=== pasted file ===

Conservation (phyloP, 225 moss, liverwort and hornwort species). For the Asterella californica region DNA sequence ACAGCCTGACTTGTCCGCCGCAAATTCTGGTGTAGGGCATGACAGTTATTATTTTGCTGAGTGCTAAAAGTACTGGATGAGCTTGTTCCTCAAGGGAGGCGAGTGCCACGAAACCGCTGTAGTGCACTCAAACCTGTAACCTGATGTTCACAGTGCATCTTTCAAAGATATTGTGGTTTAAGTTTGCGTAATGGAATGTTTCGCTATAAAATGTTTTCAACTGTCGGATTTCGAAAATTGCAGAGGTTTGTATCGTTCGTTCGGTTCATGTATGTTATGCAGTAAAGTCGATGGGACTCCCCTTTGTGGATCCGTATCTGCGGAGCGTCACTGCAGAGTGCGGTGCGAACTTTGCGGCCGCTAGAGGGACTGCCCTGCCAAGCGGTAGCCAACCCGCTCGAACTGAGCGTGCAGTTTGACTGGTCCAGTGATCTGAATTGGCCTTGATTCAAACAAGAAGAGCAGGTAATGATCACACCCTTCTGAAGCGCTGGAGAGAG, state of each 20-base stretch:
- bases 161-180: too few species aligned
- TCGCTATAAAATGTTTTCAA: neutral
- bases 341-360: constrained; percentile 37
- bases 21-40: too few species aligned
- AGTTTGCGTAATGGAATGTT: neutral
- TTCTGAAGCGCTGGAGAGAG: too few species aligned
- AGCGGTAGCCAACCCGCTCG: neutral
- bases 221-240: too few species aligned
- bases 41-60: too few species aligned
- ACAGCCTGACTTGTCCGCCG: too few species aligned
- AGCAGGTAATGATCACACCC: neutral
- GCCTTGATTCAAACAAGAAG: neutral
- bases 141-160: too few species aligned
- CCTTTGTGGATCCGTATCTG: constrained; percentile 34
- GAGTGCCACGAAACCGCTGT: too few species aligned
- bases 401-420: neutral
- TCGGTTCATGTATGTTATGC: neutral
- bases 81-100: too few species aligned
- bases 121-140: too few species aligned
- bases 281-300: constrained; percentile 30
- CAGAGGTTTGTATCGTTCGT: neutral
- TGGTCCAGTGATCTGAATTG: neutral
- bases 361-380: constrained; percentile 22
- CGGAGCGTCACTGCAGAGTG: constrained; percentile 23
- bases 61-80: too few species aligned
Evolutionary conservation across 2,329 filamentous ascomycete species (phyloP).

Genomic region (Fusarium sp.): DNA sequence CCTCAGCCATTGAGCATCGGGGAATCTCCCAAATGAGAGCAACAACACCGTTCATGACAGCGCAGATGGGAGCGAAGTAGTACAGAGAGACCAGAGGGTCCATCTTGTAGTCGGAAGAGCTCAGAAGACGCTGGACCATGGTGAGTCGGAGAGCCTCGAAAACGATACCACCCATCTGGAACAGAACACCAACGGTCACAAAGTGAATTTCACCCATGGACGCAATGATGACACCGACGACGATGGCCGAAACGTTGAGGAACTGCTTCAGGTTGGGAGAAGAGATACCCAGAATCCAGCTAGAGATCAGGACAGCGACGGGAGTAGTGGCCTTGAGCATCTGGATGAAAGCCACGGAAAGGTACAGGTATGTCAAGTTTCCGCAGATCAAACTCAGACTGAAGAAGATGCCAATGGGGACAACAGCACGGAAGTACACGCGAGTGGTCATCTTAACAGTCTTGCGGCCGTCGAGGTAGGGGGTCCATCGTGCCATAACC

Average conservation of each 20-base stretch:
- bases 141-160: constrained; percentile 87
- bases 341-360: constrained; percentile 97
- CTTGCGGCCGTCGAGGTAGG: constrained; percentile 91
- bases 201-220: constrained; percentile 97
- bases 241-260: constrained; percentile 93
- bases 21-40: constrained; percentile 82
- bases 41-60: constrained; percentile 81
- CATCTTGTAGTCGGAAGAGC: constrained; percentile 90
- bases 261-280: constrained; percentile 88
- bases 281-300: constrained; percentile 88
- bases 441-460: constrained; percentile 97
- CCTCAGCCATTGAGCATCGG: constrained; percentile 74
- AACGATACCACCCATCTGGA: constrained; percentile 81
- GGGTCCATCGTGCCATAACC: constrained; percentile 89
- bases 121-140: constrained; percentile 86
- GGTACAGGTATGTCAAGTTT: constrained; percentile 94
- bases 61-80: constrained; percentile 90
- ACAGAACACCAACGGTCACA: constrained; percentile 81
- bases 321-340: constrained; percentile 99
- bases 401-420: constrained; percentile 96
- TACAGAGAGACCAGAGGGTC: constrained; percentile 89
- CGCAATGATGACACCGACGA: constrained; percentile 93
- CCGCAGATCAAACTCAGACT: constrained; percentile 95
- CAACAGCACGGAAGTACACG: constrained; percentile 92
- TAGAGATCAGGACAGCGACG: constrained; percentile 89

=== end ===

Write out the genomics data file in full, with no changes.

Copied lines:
Conservation (phyloP, 225 moss, liverwort and hornwort species). For the Asterella californica region DNA sequence ACAGCCTGACTTGTCCGCCGCAAATTCTGGTGTAGGGCATGACAGTTATTATTTTGCTGAGTGCTAAAAGTACTGGATGAGCTTGTTCCTCAAGGGAGGCGAGTGCCACGAAACCGCTGTAGTGCACTCAAACCTGTAACCTGATGTTCACAGTGCATCTTTCAAAGATATTGTGGTTTAAGTTTGCGTAATGGAATGTTTCGCTATAAAATGTTTTCAACTGTCGGATTTCGAAAATTGCAGAGGTTTGTATCGTTCGTTCGGTTCATGTATGTTATGCAGTAAAGTCGATGGGACTCCCCTTTGTGGATCCGTATCTGCGGAGCGTCACTGCAGAGTGCGGTGCGAACTTTGCGGCCGCTAGAGGGACTGCCCTGCCAAGCGGTAGCCAACCCGCTCGAACTGAGCGTGCAGTTTGACTGGTCCAGTGATCTGAATTGGCCTTGATTCAAACAAGAAGAGCAGGTAATGATCACACCCTTCTGAAGCGCTGGAGAGAG, state of each 20-base stretch:
- bases 161-180: too few species aligned
- TCGCTATAAAATGTTTTCAA: neutral
- bases 341-360: constrained; percentile 37
- bases 21-40: too few species aligned
- AGTTTGCGTAATGGAATGTT: neutral
- TTCTGAAGCGCTGGAGAGAG: too few species aligned
- AGCGGTAGCCAACCCGCTCG: neutral
- bases 221-240: too few species aligned
- bases 41-60: too few species aligned
- ACAGCCTGACTTGTCCGCCG: too few species aligned
- AGCAGGTAATGATCACACCC: neutral
- GCCTTGATTCAAACAAGAAG: neutral
- bases 141-160: too few species aligned
- CCTTTGTGGATCCGTATCTG: constrained; percentile 34
- GAGTGCCACGAAACCGCTGT: too few species aligned
- bases 401-420: neutral
- TCGGTTCATGTATGTTATGC: neutral
- bases 81-100: too few species aligned
- bases 121-140: too few species aligned
- bases 281-300: constrained; percentile 30
- CAGAGGTTTGTATCGTTCGT: neutral
- TGGTCCAGTGATCTGAATTG: neutral
- bases 361-380: constrained; percentile 22
- CGGAGCGTCACTGCAGAGTG: constrained; percentile 23
- bases 61-80: too few species aligned
Evolutionary conservation across 2,329 filamentous ascomycete species (phyloP).

Genomic region (Fusarium sp.): DNA sequence CCTCAGCCATTGAGCATCGGGGAATCTCCCAAATGAGAGCAACAACACCGTTCATGACAGCGCAGATGGGAGCGAAGTAGTACAGAGAGACCAGAGGGTCCATCTTGTAGTCGGAAGAGCTCAGAAGACGCTGGACCATGGTGAGTCGGAGAGCCTCGAAAACGATACCACCCATCTGGAACAGAACACCAACGGTCACAAAGTGAATTTCACCCATGGACGCAATGATGACACCGACGACGATGGCCGAAACGTTGAGGAACTGCTTCAGGTTGGGAGAAGAGATACCCAGAATCCAGCTAGAGATCAGGACAGCGACGGGAGTAGTGGCCTTGAGCATCTGGATGAAAGCCACGGAAAGGTACAGGTATGTCAAGTTTCCGCAGATCAAACTCAGACTGAAGAAGATGCCAATGGGGACAACAGCACGGAAGTACACGCGAGTGGTCATCTTAACAGTCTTGCGGCCGTCGAGGTAGGGGGTCCATCGTGCCATAACC

Average conservation of each 20-base stretch:
- bases 141-160: constrained; percentile 87
- bases 341-360: constrained; percentile 97
- CTTGCGGCCGTCGAGGTAGG: constrained; percentile 91
- bases 201-220: constrained; percentile 97
- bases 241-260: constrained; percentile 93
- bases 21-40: constrained; percentile 82
- bases 41-60: constrained; percentile 81
- CATCTTGTAGTCGGAAGAGC: constrained; percentile 90
- bases 261-280: constrained; percentile 88
- bases 281-300: constrained; percentile 88
- bases 441-460: constrained; percentile 97
- CCTCAGCCATTGAGCATCGG: constrained; percentile 74
- AACGATACCACCCATCTGGA: constrained; percentile 81
- GGGTCCATCGTGCCATAACC: constrained; percentile 89
- bases 121-140: constrained; percentile 86
- GGTACAGGTATGTCAAGTTT: constrained; percentile 94
- bases 61-80: constrained; percentile 90
- ACAGAACACCAACGGTCACA: constrained; percentile 81
- bases 321-340: constrained; percentile 99
- bases 401-420: constrained; percentile 96
- TACAGAGAGACCAGAGGGTC: constrained; percentile 89
- CGCAATGATGACACCGACGA: constrained; percentile 93
- CCGCAGATCAAACTCAGACT: constrained; percentile 95
- CAACAGCACGGAAGTACACG: constrained; percentile 92
- TAGAGATCAGGACAGCGACG: constrained; percentile 89